H-1B visas are granted to qualifying persons trained and employed in specialty occupations. Many of the Requests for Evidence received by over 25% of H-1B petitions involve the question as to whether or not the position meets the criteria of a specialty occupation.
But what is a specialty occupation? According to the Code of Federal Regulation, a specialty occupation requires:
This typically means that the position requires a bachelor’s degree and that similar positions throughout the industry must require the same or similar degree. Employers may also be requested to prove that similar size companies in your industry require this degree.
The employer can prove the requirement by submitting previous and current job postings indicating that they normally required this degree and that the duties assigned are of a complexity that necessitates a professional who has attained this degree.
Examples of common specialties which require H-1B workers include those professions involving science, technology, engineering, and mathematics or STEM. STEM professions overwhelmingly require a minimum of a bachelor’s degree and often require advanced degrees.
Careers in business and healthcare may also qualify. USCIS reports from Fiscal years 2013 and 2014 showed that most H-1Bs were received for computer related occupations followed by architecture, engineering, surveying, administrative specialties, education, and health care. If the position is in a profession that requires a license such as law or medicine, you must obtain a license in the state where you’ll be working prior to petitioning for the visa. Some states will allow a temporary license.
The scope of a specialty occupation includes the definition of professional. Careers that are considered professional are iterated in the Code of Federal Regulation and defined by legal precedent. Factors used to evaluate rather or not a position is professional include:
USCIS will utilize the Department of Labor’s Occupational Outlook Handbook (OOH) to determine if the petitioner’s position and positions like it generally require a bachelor’s degree or equivalent. It will also be assessed as to if the assigned duties of the position are so complex that they require a bachelor’s degree or higher. Employers in unique or novel industries may face challenges in proving that the position normally requires such specialized training as that few equivalent positions may be available.
In addition to accessing degree requirements, the USCIS will use past position announcements, descriptions of the business products and services, as well as written expert opinions to determine if the position qualifies as a specialty occupation.
Recognizing positions may have different job titles which may have elements from various recognized positions, but USCIS focuses on the duties of the positions and not the title.
A good practice is to compare specific duties to recognized positions focusing on similarities in complexities and how the duties require knowledge from a particular degree.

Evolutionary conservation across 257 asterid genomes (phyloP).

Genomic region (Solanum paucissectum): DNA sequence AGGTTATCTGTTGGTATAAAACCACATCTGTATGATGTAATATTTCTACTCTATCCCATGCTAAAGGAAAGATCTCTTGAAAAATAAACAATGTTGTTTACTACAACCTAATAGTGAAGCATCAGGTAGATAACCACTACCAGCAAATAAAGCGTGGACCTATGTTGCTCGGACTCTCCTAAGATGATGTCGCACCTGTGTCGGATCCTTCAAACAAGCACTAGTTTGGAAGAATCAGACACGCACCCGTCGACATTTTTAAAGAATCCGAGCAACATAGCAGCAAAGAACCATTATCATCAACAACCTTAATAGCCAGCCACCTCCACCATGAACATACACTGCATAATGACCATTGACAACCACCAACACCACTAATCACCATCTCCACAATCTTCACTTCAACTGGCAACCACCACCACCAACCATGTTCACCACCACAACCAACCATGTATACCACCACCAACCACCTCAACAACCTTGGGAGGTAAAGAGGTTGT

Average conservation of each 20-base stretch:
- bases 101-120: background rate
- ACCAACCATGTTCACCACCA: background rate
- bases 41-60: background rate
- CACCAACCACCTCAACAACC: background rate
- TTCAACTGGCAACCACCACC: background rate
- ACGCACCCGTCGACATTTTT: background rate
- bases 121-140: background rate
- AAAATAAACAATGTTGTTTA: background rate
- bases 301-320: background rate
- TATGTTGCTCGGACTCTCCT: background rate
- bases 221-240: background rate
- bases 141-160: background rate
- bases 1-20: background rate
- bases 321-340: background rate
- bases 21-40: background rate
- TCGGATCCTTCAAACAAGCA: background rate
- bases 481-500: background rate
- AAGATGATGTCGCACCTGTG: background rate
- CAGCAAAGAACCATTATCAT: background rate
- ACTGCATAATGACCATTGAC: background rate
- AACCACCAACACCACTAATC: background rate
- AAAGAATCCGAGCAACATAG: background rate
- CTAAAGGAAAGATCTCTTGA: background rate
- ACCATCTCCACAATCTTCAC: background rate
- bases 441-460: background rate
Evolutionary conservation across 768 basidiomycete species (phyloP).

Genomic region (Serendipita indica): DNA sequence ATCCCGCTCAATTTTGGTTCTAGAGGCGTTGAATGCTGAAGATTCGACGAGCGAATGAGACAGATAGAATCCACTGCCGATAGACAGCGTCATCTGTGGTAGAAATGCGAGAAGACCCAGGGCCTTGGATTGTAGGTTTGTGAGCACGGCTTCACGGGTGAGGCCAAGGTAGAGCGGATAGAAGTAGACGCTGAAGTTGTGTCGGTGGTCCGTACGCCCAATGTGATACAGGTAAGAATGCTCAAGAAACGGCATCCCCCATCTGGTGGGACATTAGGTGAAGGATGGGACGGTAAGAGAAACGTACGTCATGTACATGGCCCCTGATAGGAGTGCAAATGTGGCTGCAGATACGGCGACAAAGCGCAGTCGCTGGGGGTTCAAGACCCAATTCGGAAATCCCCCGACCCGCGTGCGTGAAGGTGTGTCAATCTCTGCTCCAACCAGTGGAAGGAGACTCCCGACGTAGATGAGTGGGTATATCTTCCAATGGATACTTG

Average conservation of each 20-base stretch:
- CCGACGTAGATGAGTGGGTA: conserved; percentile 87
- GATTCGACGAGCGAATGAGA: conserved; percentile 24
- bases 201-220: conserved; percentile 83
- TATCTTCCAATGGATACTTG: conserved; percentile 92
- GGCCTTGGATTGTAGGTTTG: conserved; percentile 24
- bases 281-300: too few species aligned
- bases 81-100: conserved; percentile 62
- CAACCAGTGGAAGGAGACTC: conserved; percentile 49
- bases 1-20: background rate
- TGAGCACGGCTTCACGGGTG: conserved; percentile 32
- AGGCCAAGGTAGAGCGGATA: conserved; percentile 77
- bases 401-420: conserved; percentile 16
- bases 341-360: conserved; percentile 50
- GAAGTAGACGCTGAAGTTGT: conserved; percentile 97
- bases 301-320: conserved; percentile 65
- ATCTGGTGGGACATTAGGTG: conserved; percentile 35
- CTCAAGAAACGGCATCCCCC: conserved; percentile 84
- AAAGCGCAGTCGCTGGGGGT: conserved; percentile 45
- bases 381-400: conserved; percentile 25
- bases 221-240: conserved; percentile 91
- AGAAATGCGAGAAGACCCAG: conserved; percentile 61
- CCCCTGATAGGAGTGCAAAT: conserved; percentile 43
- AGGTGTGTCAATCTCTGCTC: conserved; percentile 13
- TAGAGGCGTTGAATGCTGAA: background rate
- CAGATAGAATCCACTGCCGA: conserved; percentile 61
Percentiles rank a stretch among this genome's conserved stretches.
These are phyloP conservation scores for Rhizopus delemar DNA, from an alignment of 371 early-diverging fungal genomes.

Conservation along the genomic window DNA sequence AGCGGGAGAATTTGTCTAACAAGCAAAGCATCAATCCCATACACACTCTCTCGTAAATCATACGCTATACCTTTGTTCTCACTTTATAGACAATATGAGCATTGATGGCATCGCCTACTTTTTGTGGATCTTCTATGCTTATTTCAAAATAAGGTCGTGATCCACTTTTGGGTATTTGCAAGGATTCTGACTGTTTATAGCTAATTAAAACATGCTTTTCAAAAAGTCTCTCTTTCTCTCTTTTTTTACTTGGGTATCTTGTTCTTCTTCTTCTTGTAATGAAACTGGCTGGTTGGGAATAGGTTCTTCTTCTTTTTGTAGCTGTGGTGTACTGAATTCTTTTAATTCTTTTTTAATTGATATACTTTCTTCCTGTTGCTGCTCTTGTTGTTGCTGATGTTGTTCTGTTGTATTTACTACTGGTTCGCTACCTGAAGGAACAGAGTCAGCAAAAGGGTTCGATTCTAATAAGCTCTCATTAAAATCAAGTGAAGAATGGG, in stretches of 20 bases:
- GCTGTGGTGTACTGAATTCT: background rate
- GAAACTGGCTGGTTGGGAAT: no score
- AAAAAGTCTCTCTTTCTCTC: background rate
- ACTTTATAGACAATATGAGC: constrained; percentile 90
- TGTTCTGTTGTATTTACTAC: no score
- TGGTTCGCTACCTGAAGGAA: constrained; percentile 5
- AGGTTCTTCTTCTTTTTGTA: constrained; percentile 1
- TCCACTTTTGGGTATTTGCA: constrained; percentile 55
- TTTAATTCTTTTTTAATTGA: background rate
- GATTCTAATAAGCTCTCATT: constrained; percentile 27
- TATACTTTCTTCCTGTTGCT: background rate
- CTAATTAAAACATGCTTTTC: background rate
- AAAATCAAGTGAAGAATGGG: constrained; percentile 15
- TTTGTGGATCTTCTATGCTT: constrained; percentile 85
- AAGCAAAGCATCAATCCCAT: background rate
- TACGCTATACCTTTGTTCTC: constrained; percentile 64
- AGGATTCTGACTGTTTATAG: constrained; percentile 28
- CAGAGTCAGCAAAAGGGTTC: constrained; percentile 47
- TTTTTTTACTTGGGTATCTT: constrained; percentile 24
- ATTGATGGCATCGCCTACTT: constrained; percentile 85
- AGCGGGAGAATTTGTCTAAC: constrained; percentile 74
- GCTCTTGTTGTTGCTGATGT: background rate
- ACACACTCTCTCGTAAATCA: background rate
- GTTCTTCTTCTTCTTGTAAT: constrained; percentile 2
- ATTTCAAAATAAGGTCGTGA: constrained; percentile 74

Meeting the requirement of having a bachelor’s degree can be done several ways. Of course, the first is being the holder of a US bachelor’s degree. Foreign degrees must be deemed equivalents of a 4 year US bachelor’s degree by an expert.
Transcripts with translations from non-English languages may be required for evaluation. In lieu of a bachelor’s degree the applicant can have education, specialized training, or progressively responsible experience the equivalent of a US bachelor’s degree. A ratio of one year of higher education to three years of work is used.
The degree should be directly related to the specialty occupation. This can be demonstrated by detailed explanations of the duties of the positions, written opinions from experts in the field, and printouts of online resources showing the degree that is normally associated with this profession.
Details of similar positions at other corporations in the field may also be useful. Analysis of the employee’s transcript indicates how knowledge learned in particular courses can be instrumental in meeting the requirement.
USCIS is responsible for evaluating the applicant’s credentials to insure they meet the requirements for an H-1B visa. However, although the USCIS grants approval in a Form I-797 which may allow those changing statuses in the US from another visa to begin work, the Department of State is solely responsible for determining if an applicant qualifies to be issued a visa at the US Embassy or Consulate.
Visas may be denied by the Consulate even if approved by USCIS. Grounds for denial may include inconsistent interpretation of meeting the visa requirements, lack of sufficient ties to home country, changes in circumstances, criminal convictions, disease, or memberships and affiliations.
Consulate processing must be carefully and professional handled from submission of the DS-160 to preparing supplemental documents to preparing for an interview.
H-1B visas are essential to many US employers. These visas allow employers to fill positions where there is shortage of trained domestic professionals. Understanding a specialty occupation and proving that you have obtained one is critical to obtaining an H-1B visa.
About the author: Jon Velie has practiced Immigration law since 1993. He is CEO of OnlineVisas.com., a revolutionary Immigration platform and global Immigration network. Jon is an Amazon number one best-selling author of H1B Visa: Application & Approval, is regularly covered by major media and has won a number of international awards. Jon can be contacted at firstname.lastname@example.org or 405-310-4333 office or 405-821-5959 mobile.